Favorite blog posts, May 2021

See the woodwind blogs I’m following, and suggest others!

Favorite blog posts, March 2021

See the woodwind blogs I’m following, and suggest others!

Favorite blog posts, December 2020

See the woodwind blogs I’m following, and suggest others!

Favorite blog posts, September 2020

See the woodwind blogs I’m following, and suggest others!

Stop teaching clarinet and saxophone embouchures like this

As a ten-year-old beginning saxophonist, I was taught to form an embouchure like this:

  • Put your top teeth on the mouthpiece
  • Let your lower lip sort of roll or squish over your lower teeth
  • Close your mouth

That’s how I played for years. As I advanced and started to practice more, I would sometimes hurt the inside of my lower lip, drawing blood or forming blisters or scar tissue. I considered this a badge of honor: I practiced until I bled.

But I don’t play that way anymore, nor do I teach students that way. I made an important change to my embouchure that lets me play for extended periods pain- and blood-free, while sounding better and having more control.

The problem with the lower-lip-over-the-teeth approach is that it sets the lower lip up to serve as a sacrificial cushion, to protect the reed from the lower teeth. Sure, you can just tell your students to “stop biting,” but if you’re teaching them an embouchure that’s based on biting, then good luck.

It’s more useful to think of the embouchure this way:

  • Put your top teeth on the mouthpiece
  • Let your jaw hang open a bit, so your lower teeth stay clear of the reed
  • Keep your jaw open, and allow your lips to close around the mouthpiece and reed.

This approach makes sure the lips are used to form the embouchure, not the jaw. It improves tone, response, dynamic range, and more, and virtually eliminates lower lip pain.

Left: jaw-formed clarinet embouchure. Right: lip-formed clarinet embouchure.

If you are used to a jaw-formed embouchure concept, you might find that switching to the lip-formed embouchure leaves you feeling like you’ve lost some control of pitch and tone. If so, double-check your breath support; with the jaw out of the way you will need to depend on those support muscles more for stability.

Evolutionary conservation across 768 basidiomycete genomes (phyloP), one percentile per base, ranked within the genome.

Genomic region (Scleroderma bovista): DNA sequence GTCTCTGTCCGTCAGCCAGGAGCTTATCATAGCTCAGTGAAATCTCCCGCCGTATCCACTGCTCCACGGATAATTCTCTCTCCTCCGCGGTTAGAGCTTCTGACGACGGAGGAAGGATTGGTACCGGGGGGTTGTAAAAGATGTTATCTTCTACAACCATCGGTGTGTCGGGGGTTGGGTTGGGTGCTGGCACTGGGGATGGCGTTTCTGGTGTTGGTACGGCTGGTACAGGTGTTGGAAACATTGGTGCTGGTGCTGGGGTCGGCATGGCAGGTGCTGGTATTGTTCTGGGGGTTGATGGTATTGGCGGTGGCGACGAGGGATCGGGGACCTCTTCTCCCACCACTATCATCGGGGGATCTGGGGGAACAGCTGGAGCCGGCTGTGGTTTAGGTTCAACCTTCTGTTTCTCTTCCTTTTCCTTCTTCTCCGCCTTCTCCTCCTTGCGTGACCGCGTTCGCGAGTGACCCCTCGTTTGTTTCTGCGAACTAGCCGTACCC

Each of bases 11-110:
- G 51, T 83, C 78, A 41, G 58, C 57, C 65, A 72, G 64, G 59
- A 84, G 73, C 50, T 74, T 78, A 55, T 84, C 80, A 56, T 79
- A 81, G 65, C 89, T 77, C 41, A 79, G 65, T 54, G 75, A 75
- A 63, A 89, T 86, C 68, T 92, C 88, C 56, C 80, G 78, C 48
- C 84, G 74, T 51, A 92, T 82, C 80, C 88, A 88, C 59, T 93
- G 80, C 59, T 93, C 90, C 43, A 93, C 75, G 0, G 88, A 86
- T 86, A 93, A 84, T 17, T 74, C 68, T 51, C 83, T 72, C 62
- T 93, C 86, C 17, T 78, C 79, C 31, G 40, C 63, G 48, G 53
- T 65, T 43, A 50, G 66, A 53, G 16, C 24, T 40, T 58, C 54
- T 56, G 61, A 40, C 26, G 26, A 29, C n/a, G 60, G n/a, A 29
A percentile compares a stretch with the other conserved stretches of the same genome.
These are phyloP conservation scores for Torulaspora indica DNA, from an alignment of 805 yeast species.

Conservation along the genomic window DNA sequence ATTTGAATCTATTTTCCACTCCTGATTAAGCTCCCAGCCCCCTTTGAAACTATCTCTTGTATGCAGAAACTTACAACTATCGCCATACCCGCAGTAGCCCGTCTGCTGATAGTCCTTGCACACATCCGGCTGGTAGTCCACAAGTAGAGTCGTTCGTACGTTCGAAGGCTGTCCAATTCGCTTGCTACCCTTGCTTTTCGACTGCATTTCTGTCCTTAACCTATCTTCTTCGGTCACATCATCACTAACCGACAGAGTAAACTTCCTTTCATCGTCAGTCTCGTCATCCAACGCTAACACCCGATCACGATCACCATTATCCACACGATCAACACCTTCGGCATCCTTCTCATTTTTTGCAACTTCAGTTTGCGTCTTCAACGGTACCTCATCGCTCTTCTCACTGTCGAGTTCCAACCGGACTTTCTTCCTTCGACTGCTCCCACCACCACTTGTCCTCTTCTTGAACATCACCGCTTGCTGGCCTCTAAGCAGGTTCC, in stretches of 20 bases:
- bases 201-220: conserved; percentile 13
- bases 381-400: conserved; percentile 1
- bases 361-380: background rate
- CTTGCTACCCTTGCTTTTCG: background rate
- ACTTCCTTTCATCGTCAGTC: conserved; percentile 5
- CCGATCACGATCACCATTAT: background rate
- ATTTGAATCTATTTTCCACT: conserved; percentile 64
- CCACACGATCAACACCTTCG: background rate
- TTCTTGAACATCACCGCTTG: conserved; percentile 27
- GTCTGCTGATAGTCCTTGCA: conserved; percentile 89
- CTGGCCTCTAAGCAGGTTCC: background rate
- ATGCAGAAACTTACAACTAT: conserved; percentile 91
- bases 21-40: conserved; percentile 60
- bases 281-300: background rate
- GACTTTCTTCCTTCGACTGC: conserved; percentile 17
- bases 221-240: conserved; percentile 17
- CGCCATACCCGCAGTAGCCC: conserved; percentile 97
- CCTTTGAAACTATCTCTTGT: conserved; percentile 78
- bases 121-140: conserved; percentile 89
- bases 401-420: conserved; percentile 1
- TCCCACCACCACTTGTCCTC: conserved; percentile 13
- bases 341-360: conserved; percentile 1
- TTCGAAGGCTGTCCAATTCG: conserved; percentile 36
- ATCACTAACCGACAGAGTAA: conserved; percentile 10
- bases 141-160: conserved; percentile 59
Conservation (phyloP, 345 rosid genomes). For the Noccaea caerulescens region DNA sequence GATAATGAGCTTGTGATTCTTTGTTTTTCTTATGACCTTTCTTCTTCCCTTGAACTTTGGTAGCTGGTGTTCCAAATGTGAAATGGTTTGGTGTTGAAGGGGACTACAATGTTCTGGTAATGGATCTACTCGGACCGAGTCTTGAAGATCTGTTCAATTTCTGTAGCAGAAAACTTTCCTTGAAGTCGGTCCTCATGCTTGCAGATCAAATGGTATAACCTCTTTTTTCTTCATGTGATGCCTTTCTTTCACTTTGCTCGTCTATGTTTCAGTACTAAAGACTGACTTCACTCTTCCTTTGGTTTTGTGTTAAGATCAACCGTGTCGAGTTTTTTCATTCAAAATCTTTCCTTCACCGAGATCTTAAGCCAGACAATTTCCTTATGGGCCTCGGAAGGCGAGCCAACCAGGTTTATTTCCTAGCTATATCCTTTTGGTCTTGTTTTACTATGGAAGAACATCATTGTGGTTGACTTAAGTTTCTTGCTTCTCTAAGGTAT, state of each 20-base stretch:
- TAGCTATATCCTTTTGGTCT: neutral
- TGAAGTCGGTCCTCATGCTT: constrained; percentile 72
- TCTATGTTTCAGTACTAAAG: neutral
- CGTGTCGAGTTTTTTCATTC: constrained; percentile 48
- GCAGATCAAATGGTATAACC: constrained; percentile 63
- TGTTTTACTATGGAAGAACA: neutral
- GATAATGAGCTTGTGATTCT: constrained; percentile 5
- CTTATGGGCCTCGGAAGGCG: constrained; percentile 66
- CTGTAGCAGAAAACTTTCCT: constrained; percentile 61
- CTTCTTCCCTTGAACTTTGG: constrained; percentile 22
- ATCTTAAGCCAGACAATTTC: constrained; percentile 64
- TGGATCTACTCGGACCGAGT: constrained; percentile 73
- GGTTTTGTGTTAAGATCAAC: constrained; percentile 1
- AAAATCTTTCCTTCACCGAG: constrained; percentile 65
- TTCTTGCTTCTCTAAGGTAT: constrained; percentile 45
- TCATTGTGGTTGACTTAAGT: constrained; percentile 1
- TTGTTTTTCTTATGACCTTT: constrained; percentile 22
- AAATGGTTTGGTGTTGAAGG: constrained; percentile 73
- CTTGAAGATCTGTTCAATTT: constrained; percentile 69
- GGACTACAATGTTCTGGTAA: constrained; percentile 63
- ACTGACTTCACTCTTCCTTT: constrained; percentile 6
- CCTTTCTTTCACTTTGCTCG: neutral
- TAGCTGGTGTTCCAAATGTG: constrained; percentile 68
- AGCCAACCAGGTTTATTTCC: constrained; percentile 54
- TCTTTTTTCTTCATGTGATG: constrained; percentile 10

Don’t play through pain—use a better approach.

Recital videos, August 2020

I’m pleased to share videos from my recent Delta State University faculty recital. I performed for a very small in-person audience due to COVID-19 precautions.

All the repertoire is unaccompanied. The program begins with multiple-woodwinds repertoire by Samuel Adler, Kyle Tieman-Strauss, and Nicole Chamberlain (a world premiere of a commissioned piece), followed by some odds and ends on recorders, clarinet, and tinwhistles.

Favorite blog posts, August 2020

See the woodwind blogs I’m following, and suggest others!

Clarinet vibrato

"Key Change" by jmmcdgll is licensed under CC BY

The question of whether the clarinet should use vibrato has been argued to death, and I won’t pursue the question further here. Suffice it to say that it’s a matter of taste and a matter of tradition.

American and European classical clarinetists usually don’t use it. Why that particular quirk of taste and/or tradition has taken hold probably can’t be pinned down for certain. But there are some weak theories that are worth retiring for good:

  • That the clarinet’s sound is somehow special or has unique properties that make vibrato unnecessary or undesirable.
  • That vibrato cannot be artistically executed on the clarinet.
  • That the orchestra just “needs” a vibrato-less sound, and clarinetists happened to step up to volunteer.

I don’t see any reason to believe that the clarinet is uniquely unsuited to vibrato, or that there’s anything inherently “right” about the clarinet being vibrato-free.

Among proponents of clarinet vibrato, there is disagreement about which body part(s) produce the effect—the lips? the diaphragm? the cheeks? This is essentially a settled matter among clarinetists’ closest cousins, saxophonists, who nearly universally produce vibrato with jaw movement. I find this to be the only really viable option on the clarinet, as well, since it can be manipulated mostly independently of tone, response, intonation, and dynamics (by maintaining stable embouchure and breath support).

As to why vibrato hasn’t become standard in the clarinet world, my best theory is that the clarinet’s unique high voicing is relatively easily disrupted by jaw vibrato. While it’s very possible to do clarinet jaw vibrato well, it does take some care to do it without destabilizing the voicing and causing pitch and tone instability. I suspect that over the centuries clarinetists have found this to be a mild deterrent, and instead have leaned into clear, vibrato-less tone as a virtue.

In any case, some classical clarinetists have used it with great success, but the prevailing tradition is a pure and un-embellished tone, without even a trace of vibrato.

Favorite blog posts, July 2020

See the woodwind blogs I’m following, and suggest others!